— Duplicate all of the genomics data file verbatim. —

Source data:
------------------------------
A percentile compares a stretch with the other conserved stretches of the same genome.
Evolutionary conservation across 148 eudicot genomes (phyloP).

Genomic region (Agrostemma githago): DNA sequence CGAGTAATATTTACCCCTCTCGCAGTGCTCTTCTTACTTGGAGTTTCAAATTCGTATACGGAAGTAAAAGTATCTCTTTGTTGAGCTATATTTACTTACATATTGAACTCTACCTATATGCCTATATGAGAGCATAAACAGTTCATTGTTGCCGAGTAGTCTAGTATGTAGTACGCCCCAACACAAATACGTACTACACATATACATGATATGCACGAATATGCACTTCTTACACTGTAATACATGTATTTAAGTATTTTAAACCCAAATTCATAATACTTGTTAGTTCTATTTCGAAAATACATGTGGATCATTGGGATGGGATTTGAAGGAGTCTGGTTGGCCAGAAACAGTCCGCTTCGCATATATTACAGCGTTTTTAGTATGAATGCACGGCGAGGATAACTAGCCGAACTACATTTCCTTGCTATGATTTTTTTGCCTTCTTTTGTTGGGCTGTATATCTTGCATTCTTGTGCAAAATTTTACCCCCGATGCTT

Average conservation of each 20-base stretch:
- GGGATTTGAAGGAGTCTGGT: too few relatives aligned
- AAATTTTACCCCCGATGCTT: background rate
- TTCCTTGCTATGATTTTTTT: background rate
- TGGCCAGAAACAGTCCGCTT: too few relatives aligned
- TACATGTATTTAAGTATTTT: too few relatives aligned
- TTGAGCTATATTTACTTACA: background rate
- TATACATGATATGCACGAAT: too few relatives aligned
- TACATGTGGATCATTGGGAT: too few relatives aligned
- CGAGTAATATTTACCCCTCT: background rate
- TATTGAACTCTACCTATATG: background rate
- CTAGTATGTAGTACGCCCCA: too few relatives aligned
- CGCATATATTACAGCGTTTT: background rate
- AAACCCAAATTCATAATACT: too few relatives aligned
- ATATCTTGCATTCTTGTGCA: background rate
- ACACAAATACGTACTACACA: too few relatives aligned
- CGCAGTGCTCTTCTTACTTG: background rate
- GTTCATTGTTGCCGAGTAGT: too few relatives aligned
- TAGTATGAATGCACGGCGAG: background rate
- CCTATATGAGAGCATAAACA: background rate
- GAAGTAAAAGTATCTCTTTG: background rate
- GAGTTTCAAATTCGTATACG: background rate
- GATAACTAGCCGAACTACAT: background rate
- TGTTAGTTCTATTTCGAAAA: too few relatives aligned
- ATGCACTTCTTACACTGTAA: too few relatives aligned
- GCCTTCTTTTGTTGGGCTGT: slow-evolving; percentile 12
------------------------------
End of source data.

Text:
A percentile compares a stretch with the other conserved stretches of the same genome.
Evolutionary conservation across 148 eudicot genomes (phyloP).

Genomic region (Agrostemma githago): DNA sequence CGAGTAATATTTACCCCTCTCGCAGTGCTCTTCTTACTTGGAGTTTCAAATTCGTATACGGAAGTAAAAGTATCTCTTTGTTGAGCTATATTTACTTACATATTGAACTCTACCTATATGCCTATATGAGAGCATAAACAGTTCATTGTTGCCGAGTAGTCTAGTATGTAGTACGCCCCAACACAAATACGTACTACACATATACATGATATGCACGAATATGCACTTCTTACACTGTAATACATGTATTTAAGTATTTTAAACCCAAATTCATAATACTTGTTAGTTCTATTTCGAAAATACATGTGGATCATTGGGATGGGATTTGAAGGAGTCTGGTTGGCCAGAAACAGTCCGCTTCGCATATATTACAGCGTTTTTAGTATGAATGCACGGCGAGGATAACTAGCCGAACTACATTTCCTTGCTATGATTTTTTTGCCTTCTTTTGTTGGGCTGTATATCTTGCATTCTTGTGCAAAATTTTACCCCCGATGCTT

Average conservation of each 20-base stretch:
- GGGATTTGAAGGAGTCTGGT: too few relatives aligned
- AAATTTTACCCCCGATGCTT: background rate
- TTCCTTGCTATGATTTTTTT: background rate
- TGGCCAGAAACAGTCCGCTT: too few relatives aligned
- TACATGTATTTAAGTATTTT: too few relatives aligned
- TTGAGCTATATTTACTTACA: background rate
- TATACATGATATGCACGAAT: too few relatives aligned
- TACATGTGGATCATTGGGAT: too few relatives aligned
- CGAGTAATATTTACCCCTCT: background rate
- TATTGAACTCTACCTATATG: background rate
- CTAGTATGTAGTACGCCCCA: too few relatives aligned
- CGCATATATTACAGCGTTTT: background rate
- AAACCCAAATTCATAATACT: too few relatives aligned
- ATATCTTGCATTCTTGTGCA: background rate
- ACACAAATACGTACTACACA: too few relatives aligned
- CGCAGTGCTCTTCTTACTTG: background rate
- GTTCATTGTTGCCGAGTAGT: too few relatives aligned
- TAGTATGAATGCACGGCGAG: background rate
- CCTATATGAGAGCATAAACA: background rate
- GAAGTAAAAGTATCTCTTTG: background rate
- GAGTTTCAAATTCGTATACG: background rate
- GATAACTAGCCGAACTACAT: background rate
- TGTTAGTTCTATTTCGAAAA: too few relatives aligned
- ATGCACTTCTTACACTGTAA: too few relatives aligned
- GCCTTCTTTTGTTGGGCTGT: slow-evolving; percentile 12